A variety of activities were undertaken, a list of which is supplied in the appendix. Many of the activities took information from the publicly available vehicle technical specifications, CAD data and development data to produce case study reports, presentations, assignments and Bloodhound-specific software tools to support teaching and learning not only in HE environments, but also adaptable for lower level education. How effective the outcomes of these activities prove to be in stimulating engagement and use by academics and students is yet to be determined, and will form a component of future work.

Unlike other engineering projects in which educational materials have been produced post-project, with BloodhoundSSC the development of OERs is proceeding in tandem with the development of the engineering aspects of the car-building project. Whilst this can cause complexity, for example when information and specific details required by academics are unavailable, it does allow a novel form of interaction in which the educational community is also able to contribute to the project development in a mutually beneficial manner. One of the early student assignments on K-Box was based on the development of the driver's steering wheel. Unlike the steering wheel used in ThrustSSC (the previous WLSR car), as shown in Figure 1, the BloodhoundSSC steering wheel has to have a degree of fit, functionality and form closer to that of a Formula 1 steering wheel with both driver controls and feedback information.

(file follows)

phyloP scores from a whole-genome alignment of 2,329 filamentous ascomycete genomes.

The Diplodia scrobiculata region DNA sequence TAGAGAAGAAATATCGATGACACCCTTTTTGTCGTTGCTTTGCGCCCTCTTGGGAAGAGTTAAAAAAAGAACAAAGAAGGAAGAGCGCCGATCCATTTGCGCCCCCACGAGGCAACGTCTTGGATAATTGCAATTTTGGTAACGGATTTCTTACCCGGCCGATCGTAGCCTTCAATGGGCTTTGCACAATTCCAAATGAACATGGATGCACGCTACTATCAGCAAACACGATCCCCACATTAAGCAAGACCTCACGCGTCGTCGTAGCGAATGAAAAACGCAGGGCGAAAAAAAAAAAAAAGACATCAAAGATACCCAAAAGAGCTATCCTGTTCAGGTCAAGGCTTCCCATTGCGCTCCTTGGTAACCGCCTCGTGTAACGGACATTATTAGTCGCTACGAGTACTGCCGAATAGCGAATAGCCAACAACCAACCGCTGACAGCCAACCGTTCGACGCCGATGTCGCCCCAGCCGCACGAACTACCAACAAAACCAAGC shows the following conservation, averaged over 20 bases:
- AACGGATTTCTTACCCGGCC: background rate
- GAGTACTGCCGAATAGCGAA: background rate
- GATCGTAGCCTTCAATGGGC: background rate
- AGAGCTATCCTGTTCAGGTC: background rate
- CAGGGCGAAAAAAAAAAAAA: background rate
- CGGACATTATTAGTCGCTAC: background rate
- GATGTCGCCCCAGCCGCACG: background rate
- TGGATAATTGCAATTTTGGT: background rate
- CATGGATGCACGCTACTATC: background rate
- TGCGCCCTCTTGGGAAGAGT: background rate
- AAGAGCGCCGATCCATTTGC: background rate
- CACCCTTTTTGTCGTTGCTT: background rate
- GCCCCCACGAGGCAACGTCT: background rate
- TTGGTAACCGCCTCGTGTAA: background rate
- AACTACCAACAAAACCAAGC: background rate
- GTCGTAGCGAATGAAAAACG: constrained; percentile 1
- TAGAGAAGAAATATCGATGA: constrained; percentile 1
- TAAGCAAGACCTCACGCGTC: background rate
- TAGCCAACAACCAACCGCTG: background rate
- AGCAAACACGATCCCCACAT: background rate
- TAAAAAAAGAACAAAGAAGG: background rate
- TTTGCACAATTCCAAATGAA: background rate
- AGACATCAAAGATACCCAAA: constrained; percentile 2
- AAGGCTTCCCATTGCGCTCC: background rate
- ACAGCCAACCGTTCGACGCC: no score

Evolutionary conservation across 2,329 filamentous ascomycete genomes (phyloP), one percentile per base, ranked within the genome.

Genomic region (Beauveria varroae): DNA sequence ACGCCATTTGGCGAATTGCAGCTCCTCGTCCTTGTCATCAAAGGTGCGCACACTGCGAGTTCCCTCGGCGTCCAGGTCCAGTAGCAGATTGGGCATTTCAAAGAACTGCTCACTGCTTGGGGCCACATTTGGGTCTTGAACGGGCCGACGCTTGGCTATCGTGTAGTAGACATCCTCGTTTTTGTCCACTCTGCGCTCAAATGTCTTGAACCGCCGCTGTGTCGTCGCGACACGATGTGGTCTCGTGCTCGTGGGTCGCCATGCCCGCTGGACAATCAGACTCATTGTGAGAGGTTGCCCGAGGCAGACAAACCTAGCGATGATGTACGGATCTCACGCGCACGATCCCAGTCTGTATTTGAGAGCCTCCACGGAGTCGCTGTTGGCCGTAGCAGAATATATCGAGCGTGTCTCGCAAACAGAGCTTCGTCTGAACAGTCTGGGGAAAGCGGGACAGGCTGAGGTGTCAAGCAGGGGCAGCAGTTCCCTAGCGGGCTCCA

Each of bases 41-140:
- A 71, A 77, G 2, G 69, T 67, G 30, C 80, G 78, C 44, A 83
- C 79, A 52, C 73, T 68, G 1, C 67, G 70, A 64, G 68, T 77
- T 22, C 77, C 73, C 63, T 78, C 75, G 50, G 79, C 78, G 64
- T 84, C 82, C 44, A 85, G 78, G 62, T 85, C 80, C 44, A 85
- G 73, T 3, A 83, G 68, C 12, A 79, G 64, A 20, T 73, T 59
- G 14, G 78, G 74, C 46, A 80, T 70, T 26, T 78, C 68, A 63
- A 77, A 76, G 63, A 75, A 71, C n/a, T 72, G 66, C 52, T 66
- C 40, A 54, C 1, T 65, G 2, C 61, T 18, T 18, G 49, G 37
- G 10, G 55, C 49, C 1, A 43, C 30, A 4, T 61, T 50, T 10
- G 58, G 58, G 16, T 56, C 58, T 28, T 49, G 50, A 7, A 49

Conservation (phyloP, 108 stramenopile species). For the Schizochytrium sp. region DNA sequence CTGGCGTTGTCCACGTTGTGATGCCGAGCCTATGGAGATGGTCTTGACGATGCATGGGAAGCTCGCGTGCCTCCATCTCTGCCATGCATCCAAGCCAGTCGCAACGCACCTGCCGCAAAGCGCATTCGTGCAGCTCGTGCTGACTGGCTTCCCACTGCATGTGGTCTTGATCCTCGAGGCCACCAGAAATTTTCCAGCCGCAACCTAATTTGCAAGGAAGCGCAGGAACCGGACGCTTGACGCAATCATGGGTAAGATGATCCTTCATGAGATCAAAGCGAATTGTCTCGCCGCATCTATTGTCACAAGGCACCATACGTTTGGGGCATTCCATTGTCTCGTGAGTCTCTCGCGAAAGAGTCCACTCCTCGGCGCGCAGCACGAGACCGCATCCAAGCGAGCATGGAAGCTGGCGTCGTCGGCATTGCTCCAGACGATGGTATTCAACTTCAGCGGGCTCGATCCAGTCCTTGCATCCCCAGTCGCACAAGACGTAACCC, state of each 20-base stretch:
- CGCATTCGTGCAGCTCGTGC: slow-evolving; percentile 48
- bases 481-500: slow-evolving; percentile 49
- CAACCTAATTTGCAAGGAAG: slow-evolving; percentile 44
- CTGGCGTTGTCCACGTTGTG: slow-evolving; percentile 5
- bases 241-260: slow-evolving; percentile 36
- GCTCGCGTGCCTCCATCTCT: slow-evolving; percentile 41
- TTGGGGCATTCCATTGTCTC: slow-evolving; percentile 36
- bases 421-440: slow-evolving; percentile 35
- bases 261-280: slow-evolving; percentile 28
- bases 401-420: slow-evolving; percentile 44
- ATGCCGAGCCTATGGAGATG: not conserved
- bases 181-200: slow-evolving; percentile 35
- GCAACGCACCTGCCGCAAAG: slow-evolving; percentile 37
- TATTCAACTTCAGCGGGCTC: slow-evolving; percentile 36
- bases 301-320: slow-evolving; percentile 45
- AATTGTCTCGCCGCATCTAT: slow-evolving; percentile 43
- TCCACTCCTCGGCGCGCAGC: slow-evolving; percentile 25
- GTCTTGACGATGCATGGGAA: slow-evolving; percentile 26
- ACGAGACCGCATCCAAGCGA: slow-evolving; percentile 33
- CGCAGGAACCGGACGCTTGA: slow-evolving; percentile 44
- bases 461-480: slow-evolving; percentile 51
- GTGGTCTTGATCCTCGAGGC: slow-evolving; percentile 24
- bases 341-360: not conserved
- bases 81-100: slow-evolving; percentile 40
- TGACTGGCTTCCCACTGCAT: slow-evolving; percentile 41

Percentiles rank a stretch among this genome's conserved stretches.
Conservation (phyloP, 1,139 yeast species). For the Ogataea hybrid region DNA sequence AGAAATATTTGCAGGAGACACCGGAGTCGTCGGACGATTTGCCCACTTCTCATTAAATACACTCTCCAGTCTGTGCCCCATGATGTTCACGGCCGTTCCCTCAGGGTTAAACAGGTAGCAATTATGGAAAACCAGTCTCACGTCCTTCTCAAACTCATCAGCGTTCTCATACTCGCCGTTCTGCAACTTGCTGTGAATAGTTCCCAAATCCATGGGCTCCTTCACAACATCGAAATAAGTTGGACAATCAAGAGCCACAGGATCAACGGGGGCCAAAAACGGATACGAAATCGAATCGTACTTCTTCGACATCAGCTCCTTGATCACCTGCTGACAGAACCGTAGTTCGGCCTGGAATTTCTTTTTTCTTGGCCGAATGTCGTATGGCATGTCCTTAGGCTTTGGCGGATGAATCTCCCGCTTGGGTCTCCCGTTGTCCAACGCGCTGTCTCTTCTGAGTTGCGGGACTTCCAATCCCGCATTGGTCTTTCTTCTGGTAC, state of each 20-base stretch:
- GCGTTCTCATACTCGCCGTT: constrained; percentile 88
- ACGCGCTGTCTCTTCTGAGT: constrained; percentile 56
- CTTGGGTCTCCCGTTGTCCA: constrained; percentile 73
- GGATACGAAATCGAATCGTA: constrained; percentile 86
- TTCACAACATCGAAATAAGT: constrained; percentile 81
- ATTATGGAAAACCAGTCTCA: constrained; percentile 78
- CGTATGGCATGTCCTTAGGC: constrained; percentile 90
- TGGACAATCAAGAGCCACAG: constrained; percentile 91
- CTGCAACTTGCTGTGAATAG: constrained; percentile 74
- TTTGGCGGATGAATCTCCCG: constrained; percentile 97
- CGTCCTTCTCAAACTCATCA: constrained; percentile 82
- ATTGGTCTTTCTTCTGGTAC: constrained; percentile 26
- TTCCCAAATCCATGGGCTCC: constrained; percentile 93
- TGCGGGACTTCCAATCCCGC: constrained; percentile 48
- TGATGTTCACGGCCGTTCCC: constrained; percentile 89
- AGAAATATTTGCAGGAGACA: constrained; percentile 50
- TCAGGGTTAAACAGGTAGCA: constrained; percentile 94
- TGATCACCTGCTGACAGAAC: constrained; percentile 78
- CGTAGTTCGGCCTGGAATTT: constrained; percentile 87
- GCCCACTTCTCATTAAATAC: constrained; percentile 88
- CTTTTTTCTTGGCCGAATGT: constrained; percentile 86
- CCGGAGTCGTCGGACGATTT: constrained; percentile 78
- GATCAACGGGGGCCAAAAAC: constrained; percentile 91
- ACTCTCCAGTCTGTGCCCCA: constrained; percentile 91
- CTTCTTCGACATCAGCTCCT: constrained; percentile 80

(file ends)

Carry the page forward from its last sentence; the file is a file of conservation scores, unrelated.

Figure 1: Steering wheel for ThrustSSC (Source: BloodhoundSSC)

An initial ergonomic study was undertaken with a group of product design students (based at the University of the West of England) who worked with the driver of BloodhoundSSC on the shape of the steering wheel and the cockpit. Using the results of this study, some proposed solutions were progressed to form a more detailed functional prototype through a student placement with the engineering team. When the engineering team needed some further user and performance requirements factored into the steering wheel design the problem was formed into a project brief centred on ensuring the steering wheel would be stiff enough to meet the loads imposed by the driver and the car, whilst reducing weight - a classic design optimisation problem.

This brief was then set as an assignment to a group of final year engineering students whose programme of study included a two-week intensive design case study activity. The output from the brief given to the students was a set of some 25 different topological solutions (some shown in Figure 2) that had been designed and modelled in CAD and analysed using finite element analysis methods.